Pictured here is the gelada (Theropithecus gelada), a large baboon species sometimes referred to as the “bleeding heart baboon,” for the red heart (male) or hourglass-shaped (female) patch of skin on its chest.

Wearing your heart on your chest is actually a useful signal when you’re a gelada since changes in the skin coloration can relay cues about when you’re digging the opposite sex or when you just want to be left alone.

(Image by Kolumbusjogger)

Similar in many ways to baboons are the mandrills (Mandrillus sphinx) and drills (Mandrillus leucophaeus). What? You say you’ve never heard of a mandrill…are you sure? Featured in the 1994 Disney hit The Lion King, the mandrill Rafiki serves as a sort of spiritual guide on the Pride Lands and was responsible for holding baby Simba up to the sky in a riveting representation of the Circle of Life. Now you remember, right?!? Characterized by their bright blue faces, red noses, and colorful nether regions, the mandrill is actually quite stunning to behold.  Drills are similar in most ways to mandrills, though drills do not possess the bright blue hues on the face.

Both of these species are genetically related to a type of mangabeys, tree-dwelling cercopithecoid monkeys with long appendages that can be found throughout western and central Africa.  Many mangabeys sport a somewhat eclectic look, some with wild punk-rocker style hair and some with a more slicked back ‘do and eyes masterfully highlighted by white markings. (Seen to the right is a Collared, or Red-capped Mangabey (Cercocebus torquatus)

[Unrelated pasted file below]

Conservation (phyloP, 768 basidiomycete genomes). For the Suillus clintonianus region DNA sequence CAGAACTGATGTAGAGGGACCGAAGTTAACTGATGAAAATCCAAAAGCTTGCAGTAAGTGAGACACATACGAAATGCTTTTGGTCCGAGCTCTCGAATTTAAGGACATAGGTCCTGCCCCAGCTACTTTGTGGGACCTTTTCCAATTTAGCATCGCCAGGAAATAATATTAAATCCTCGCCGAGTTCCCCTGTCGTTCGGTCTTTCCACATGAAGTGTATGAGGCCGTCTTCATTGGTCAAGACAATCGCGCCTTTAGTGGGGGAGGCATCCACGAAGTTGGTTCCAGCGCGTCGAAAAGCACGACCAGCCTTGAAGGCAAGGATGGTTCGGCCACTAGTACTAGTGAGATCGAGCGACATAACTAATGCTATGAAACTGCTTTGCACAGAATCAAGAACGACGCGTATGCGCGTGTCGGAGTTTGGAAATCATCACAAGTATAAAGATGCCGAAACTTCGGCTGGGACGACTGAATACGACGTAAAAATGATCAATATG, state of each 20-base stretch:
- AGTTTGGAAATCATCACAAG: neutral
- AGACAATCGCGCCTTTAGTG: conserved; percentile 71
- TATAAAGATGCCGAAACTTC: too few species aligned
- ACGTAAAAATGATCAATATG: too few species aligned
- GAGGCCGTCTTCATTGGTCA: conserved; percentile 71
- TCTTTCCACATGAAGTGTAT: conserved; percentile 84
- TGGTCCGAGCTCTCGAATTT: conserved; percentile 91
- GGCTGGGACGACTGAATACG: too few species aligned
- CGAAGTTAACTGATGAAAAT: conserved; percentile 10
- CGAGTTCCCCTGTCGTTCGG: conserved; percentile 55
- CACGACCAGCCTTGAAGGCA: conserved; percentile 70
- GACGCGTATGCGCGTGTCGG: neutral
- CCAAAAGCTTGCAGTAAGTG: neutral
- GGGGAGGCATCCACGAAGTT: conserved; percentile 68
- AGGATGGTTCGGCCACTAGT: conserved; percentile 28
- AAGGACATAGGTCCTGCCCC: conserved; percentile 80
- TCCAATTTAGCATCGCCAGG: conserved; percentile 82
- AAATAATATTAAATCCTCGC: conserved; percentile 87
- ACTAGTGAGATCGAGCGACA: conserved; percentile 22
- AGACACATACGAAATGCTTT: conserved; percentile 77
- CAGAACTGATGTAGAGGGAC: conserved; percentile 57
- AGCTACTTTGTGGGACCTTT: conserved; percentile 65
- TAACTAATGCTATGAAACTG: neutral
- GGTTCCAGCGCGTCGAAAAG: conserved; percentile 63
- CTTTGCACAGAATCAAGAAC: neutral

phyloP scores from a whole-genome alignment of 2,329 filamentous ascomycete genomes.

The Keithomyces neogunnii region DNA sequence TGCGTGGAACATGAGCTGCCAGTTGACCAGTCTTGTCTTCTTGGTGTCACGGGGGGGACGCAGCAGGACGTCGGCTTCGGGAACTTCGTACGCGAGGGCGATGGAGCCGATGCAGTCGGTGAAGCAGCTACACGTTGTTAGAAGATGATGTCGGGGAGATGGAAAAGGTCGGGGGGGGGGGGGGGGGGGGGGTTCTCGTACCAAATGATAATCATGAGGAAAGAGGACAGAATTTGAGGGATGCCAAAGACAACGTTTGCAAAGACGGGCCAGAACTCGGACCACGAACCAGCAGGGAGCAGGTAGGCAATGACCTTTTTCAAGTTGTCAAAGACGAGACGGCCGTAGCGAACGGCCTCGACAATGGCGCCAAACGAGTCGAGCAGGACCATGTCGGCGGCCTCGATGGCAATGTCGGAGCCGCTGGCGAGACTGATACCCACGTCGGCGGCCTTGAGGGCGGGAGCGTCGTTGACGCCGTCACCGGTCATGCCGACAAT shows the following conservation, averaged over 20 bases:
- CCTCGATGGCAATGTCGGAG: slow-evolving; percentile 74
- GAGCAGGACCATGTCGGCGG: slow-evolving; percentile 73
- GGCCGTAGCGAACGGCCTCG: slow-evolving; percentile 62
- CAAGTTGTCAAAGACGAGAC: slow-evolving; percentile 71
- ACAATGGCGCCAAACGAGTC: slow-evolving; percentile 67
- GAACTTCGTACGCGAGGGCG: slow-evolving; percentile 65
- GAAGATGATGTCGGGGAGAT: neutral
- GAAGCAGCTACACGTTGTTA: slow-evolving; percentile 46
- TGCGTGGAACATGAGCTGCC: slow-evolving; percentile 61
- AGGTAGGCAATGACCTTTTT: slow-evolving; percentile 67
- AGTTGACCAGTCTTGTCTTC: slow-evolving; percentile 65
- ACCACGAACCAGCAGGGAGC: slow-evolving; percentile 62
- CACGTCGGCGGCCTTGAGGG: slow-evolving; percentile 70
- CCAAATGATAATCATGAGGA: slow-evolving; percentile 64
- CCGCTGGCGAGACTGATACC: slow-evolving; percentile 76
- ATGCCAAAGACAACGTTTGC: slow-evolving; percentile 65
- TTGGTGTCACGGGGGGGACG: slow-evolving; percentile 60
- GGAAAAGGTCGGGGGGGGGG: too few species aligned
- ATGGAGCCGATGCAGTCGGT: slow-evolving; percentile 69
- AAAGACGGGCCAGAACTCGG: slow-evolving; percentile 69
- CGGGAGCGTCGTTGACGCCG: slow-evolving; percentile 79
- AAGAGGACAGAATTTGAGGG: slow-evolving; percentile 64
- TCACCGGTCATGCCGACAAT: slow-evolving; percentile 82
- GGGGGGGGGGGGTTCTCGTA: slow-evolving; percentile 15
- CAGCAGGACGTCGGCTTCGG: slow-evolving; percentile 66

Another grouping of African monkey, and in fact the most common monkey in Africa, is the guenon.  Guenons are a highly variable assembly with at least 19 species included in the genus (Cercocebus): the blue monkey, moustached monkey, DeBrazza’s monkey, and the spot-nosed monkey.  Found in sub-Saharan Africa, guenons tend to be smaller in size than most other ground-dwelling African primates and are often found living in mixed-groups with other types of primates.  The preferred gastronomic pleasures for guenons include delectable fruits, crunchy insects, and colorful fibrous leaves that add a little pizzazz to the palate.